# Using Correlation in Trading.

## Can Correlation be Predictive? A Python Study.

Correlation is the degree of linear relationship between two or more variables. It is bounded between -1 and 1 with one being a perfectly positive correlation, -1 being a perfectly negative correlation, and 0 as an indication of no linear relationship between the variables (they relatively go in random directions). The measure is not perfect and can be biased by outliers and non-linear relationships, it does however provide quick glances to statistical properties. Two famous types of correlation exist and are commonly used:

**Spearman**correlation measures the relationship between two continuous or ordinal variables. Variables may tend to change together, but not necessarily at a constant rate. It is based on the ranks of values rather than the raw data.**Pearson**correlation measures the linear relationship between two continuous variables. A relationship can be considered linear when a change in one is accompanied with a proportional change in the other.

For the first part of the article, we will stick to Pearson’s correlation measure and through its rolling values we will create an indicator to assist us in trading. For the second part of the article, we will introduce a new non-linear correlation technique called the **Maximal Information Coefficient.**

# Creating the AutoCorrelation Indicator — ACI

We will apply the formula in a Python function to calculate a rolling correlation measure using a lookback (or a window) of our choice. But first, let us see how to create a simple rolling correlation function between two different datasets. The example right below shows the GBPUSD and USDCAD pairs with their rolling correlation measure.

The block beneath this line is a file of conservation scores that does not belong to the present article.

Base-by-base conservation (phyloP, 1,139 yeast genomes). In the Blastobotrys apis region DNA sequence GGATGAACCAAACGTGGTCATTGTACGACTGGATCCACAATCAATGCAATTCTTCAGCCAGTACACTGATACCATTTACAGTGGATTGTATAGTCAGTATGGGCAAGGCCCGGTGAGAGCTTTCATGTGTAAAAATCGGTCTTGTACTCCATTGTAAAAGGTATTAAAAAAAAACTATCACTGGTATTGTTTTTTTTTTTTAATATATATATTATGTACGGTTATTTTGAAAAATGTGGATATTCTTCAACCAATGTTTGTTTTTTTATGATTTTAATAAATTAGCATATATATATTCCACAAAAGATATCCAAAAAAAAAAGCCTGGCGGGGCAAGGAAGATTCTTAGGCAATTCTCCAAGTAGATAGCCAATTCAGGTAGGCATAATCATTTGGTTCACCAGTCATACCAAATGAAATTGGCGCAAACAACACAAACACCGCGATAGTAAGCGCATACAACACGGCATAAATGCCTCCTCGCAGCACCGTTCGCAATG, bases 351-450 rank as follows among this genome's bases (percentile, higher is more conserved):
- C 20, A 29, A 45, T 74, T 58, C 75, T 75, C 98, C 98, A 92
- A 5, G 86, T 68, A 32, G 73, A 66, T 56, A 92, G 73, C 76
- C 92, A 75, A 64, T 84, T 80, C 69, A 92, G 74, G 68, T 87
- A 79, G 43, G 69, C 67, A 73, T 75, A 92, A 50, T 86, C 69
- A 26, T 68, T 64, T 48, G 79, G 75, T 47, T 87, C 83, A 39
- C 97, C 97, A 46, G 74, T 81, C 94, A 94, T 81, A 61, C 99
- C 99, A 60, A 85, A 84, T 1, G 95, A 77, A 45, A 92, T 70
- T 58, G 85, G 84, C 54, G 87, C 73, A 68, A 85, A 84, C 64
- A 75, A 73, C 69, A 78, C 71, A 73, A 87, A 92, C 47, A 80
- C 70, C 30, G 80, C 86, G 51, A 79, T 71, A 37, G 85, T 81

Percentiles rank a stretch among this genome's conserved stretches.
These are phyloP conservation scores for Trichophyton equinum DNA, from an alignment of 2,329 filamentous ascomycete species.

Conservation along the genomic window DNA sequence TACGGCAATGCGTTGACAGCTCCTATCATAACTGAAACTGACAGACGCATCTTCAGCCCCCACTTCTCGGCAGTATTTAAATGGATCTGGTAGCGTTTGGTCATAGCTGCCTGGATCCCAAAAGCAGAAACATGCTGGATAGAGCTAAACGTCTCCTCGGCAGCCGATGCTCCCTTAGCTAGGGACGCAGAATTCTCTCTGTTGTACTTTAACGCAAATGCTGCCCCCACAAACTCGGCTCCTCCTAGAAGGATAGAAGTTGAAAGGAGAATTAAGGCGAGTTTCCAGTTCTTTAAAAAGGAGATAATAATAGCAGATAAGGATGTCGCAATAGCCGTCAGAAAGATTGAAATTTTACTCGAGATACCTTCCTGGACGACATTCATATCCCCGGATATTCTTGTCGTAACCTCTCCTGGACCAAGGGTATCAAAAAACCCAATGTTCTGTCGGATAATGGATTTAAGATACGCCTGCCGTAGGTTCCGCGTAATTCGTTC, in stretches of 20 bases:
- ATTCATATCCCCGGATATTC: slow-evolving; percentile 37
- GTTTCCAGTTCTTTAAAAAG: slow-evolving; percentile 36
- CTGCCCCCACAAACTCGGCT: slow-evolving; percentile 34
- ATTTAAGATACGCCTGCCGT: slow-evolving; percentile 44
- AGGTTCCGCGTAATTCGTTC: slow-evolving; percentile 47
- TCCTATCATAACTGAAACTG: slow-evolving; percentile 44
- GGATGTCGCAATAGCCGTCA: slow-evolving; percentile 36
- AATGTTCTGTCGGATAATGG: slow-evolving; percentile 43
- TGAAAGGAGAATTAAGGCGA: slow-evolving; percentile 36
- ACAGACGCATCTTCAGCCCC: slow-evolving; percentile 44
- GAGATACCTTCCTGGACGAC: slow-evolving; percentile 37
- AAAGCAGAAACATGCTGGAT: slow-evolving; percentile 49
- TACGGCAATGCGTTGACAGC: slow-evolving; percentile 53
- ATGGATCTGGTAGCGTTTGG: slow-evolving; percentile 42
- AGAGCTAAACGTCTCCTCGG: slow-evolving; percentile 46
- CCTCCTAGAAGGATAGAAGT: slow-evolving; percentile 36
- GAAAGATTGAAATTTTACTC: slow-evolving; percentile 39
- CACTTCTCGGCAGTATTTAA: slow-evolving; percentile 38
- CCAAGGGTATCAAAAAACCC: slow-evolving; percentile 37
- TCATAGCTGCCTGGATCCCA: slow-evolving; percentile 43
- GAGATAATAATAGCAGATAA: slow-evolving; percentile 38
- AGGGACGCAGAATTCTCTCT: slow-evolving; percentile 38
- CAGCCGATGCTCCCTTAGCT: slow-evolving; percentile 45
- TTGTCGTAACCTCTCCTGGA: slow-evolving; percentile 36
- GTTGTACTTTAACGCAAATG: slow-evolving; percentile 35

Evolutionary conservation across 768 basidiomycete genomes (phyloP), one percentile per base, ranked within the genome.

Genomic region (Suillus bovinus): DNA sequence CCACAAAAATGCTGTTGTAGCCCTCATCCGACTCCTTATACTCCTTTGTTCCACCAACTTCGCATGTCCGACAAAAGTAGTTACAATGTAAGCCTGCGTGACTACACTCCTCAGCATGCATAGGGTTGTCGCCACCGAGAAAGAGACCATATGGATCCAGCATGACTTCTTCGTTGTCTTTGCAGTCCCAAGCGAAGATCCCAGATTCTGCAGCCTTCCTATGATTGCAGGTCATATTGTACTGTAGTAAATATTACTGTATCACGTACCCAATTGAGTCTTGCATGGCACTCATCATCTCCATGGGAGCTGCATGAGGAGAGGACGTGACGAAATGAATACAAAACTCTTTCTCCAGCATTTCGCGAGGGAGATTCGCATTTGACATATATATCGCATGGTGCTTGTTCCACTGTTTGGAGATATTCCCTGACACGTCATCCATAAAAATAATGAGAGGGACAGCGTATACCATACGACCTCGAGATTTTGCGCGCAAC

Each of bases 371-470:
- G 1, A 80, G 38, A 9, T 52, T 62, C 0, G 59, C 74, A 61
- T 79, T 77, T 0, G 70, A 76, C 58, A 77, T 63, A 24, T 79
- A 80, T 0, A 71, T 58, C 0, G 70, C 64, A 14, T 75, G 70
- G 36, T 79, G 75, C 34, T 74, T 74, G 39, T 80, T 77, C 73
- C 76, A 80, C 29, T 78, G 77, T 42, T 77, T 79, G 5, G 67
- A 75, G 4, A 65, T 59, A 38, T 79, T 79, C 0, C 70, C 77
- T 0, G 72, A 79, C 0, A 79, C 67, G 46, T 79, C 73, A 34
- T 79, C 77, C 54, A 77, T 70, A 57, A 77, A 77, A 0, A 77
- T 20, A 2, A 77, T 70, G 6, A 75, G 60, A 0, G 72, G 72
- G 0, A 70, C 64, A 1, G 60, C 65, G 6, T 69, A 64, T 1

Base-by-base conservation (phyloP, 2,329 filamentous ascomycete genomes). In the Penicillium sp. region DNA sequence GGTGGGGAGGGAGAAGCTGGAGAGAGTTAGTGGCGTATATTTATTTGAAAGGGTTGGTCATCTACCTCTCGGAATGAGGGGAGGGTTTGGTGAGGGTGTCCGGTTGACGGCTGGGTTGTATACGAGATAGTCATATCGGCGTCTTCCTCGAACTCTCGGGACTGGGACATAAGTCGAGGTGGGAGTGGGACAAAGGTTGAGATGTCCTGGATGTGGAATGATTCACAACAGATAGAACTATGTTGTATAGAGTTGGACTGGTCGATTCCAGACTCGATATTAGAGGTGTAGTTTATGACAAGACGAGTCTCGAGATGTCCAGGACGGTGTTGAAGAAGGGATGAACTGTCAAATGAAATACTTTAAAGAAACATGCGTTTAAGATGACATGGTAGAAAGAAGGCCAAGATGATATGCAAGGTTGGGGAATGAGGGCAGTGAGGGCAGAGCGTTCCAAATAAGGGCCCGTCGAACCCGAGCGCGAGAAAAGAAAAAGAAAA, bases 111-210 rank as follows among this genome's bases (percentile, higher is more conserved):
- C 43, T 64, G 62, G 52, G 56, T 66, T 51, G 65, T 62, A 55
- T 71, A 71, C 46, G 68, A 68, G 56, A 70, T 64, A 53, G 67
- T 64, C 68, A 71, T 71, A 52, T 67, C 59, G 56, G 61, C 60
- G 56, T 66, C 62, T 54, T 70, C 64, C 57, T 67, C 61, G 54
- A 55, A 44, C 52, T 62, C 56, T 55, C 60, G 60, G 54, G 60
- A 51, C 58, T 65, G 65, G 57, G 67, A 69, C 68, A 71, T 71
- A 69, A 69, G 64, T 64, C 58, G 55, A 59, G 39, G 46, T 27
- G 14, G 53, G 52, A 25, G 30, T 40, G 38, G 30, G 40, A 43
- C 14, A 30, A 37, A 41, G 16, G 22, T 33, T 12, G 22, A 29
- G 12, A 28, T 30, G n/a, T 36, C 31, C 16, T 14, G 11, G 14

from scipy.stats import pearsonrdef rolling_correlation(Data, first_data, second_data, lookback, where):

for i in range(len(Data)):

try:

Data[i, where] = pearsonr(Data[i - lookback + 1:i + 1, first_data], Data[i - lookback + 1:i + 1, second_data])[0]

except ValueError:

pass

return Data

The rolling correlation measure above can help us when we want to initiate trades. For instance, imagine you find enough elements to justify a bearish position on GBPUSD and bullish elements on USDCAD. Having a strong negative correlation can help add to the trade’s conviction.

Autocorrelation is the correlation of the time series with its own lagged values. We will create the **AutoCorrelation Indicator — ACI **in python and then we will proceed with trading.

from scipy.ndimage.interpolation import shiftdef adder(Data, times):

for i in range(1, times + 1):

z = np.zeros((len(Data), 1), dtype = float)

Data = np.append(Data, z, axis = 1)return Datadef auto_correlation(Data, first_data, second_data, shift_degree, lookback, where):

new_array = shift(Data[:, first_data], shift_degree, cval = 0)

new_array = np.reshape(new_array, (-1, 1))

Data = np.concatenate((Data, new_array), axis = 1)

Data = adder(Data, 20)

for i in range(len(Data)):

try:

Data[i, where] = pearsonr(Data[i - lookback + 1:i + 1, first_data], Data[i - lookback + 1:i + 1, second_data])[0]

except ValueError:

pass

return Data

To understand more what these two variables are, we can provide a more formal definition: